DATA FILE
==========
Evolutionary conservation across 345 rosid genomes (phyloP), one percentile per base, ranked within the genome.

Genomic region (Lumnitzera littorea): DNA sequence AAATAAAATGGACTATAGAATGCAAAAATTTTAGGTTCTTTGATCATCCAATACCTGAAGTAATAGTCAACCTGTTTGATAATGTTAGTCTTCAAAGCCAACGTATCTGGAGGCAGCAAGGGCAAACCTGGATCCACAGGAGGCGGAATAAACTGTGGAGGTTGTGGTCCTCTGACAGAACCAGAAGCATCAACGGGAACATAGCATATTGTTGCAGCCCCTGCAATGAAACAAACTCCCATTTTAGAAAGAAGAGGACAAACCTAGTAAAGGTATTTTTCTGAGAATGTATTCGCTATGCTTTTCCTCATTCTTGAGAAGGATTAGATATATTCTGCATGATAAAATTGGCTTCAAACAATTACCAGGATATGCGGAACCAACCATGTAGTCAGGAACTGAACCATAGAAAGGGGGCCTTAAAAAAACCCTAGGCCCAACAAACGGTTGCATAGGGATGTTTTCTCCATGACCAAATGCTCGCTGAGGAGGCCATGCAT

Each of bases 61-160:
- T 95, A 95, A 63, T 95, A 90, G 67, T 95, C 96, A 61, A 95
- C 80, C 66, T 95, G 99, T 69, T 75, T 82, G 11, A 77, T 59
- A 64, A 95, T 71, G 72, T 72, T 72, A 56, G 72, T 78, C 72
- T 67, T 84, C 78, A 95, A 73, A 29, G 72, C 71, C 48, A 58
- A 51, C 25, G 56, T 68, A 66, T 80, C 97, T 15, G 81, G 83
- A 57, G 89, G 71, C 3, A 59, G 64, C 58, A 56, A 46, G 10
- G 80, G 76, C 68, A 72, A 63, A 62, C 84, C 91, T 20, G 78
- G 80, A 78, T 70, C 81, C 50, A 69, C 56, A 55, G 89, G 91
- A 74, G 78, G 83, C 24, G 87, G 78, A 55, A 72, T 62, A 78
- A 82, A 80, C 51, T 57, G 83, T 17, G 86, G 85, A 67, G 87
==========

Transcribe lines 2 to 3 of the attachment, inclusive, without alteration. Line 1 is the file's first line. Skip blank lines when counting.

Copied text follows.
Genomic region (Lumnitzera littorea): DNA sequence AAATAAAATGGACTATAGAATGCAAAAATTTTAGGTTCTTTGATCATCCAATACCTGAAGTAATAGTCAACCTGTTTGATAATGTTAGTCTTCAAAGCCAACGTATCTGGAGGCAGCAAGGGCAAACCTGGATCCACAGGAGGCGGAATAAACTGTGGAGGTTGTGGTCCTCTGACAGAACCAGAAGCATCAACGGGAACATAGCATATTGTTGCAGCCCCTGCAATGAAACAAACTCCCATTTTAGAAAGAAGAGGACAAACCTAGTAAAGGTATTTTTCTGAGAATGTATTCGCTATGCTTTTCCTCATTCTTGAGAAGGATTAGATATATTCTGCATGATAAAATTGGCTTCAAACAATTACCAGGATATGCGGAACCAACCATGTAGTCAGGAACTGAACCATAGAAAGGGGGCCTTAAAAAAACCCTAGGCCCAACAAACGGTTGCATAGGGATGTTTTCTCCATGACCAAATGCTCGCTGAGGAGGCCATGCAT

Each of bases 61-160: